ATV riding, Outdoors

NZ farmers criticised over poor ATV safety

The farmer in New Zealand has been criticised for failing to ram home the basics of ATV safety. The recent Taranaki coroner recommendation that farmers think about alternatives to ATV use has frustrated NZ Motorcycle Distributors chairman Clive Cooper-Smith. The finding was as illogical as arguing cars should be banned because of high death rates on the open road, Cooper-Smith said.

The coroner was reporting on the death of a 12-year-old boy riding an ATV and made the recommendation in conjunction with the Department of Labour.

Cooper-Smith said in this case ATV rules had not been followed – that is, the boy was under 16 years of age and was not wearing a helmet.

So the biggest question to arise from the incident should have been why the landowner was not prosecuted by Occupational Safety and Health (OSH) for allowing the boy to use the vehicle, Cooper-Smith said.


The boy’s death was a tragic wake-up call for farmers.

Cooper-Smith said he could not understand why so few farmers wore a helmet while riding, and why so many were prepared to break the no- passenger, no children rules.

“Maybe it takes something like this for people to wake up to the fact that this is what happens when you don’t follow the guidelines.

“When are these farmers going to wake up and stop their children riding ATVs?”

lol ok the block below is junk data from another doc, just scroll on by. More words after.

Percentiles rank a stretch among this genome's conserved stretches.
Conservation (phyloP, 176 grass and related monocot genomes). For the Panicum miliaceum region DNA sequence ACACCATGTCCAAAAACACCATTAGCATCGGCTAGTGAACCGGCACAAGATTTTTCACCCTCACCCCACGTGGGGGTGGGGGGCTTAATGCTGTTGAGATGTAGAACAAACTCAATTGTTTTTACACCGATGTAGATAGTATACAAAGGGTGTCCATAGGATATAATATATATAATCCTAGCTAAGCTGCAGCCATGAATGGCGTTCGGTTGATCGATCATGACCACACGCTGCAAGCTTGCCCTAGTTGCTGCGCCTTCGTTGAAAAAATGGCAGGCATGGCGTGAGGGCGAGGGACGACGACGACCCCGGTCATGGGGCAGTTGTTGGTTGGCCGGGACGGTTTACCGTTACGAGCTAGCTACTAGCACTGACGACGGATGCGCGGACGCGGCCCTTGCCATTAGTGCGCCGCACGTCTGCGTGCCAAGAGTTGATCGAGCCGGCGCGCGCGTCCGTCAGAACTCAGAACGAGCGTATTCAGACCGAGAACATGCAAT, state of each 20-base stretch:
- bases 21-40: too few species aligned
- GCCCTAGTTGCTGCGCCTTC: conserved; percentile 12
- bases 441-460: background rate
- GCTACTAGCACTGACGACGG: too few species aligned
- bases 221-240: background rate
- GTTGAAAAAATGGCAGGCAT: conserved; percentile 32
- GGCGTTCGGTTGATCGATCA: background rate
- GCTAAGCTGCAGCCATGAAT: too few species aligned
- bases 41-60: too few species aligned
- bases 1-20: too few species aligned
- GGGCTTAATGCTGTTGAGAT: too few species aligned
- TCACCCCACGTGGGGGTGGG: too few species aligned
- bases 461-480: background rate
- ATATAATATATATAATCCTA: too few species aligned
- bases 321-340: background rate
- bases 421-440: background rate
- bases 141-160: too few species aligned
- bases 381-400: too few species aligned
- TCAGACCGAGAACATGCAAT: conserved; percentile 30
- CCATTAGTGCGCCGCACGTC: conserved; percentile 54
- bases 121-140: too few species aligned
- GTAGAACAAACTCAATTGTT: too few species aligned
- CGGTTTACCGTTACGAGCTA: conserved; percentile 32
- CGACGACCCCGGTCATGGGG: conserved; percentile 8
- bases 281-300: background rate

Children simply did not have the physical strength or cognitive ability to handle the machines, so it was up to adults to stop under 16s using them. As for taking passengers, Cooper-Smith said there was no such thing as a `back seat’ on an ATV because that space was needed by the driver to distribute their weight evenly across the bike. Cooper-Smith, also general manager of Blue Wing Honda, which runs ATV training courses, said accident rates would not improve until farmers paid real attention to operating instructions.

Fewer than 5 per cent of people who buy new ATVs attended ATV courses, he said. Getting farmers to improve their ATV safety sometimes felt `like climbing Everest’.

Cooper-Smith scorned what he called a `tacit acceptance’ that sometimes there was no other practical option to taking passengers or allowing children to ride. Practicality was no excuse when it came to safety, he said.

“It might also be practical to put your kids in the boot of the car but you’re not allowed to do it,” he said.

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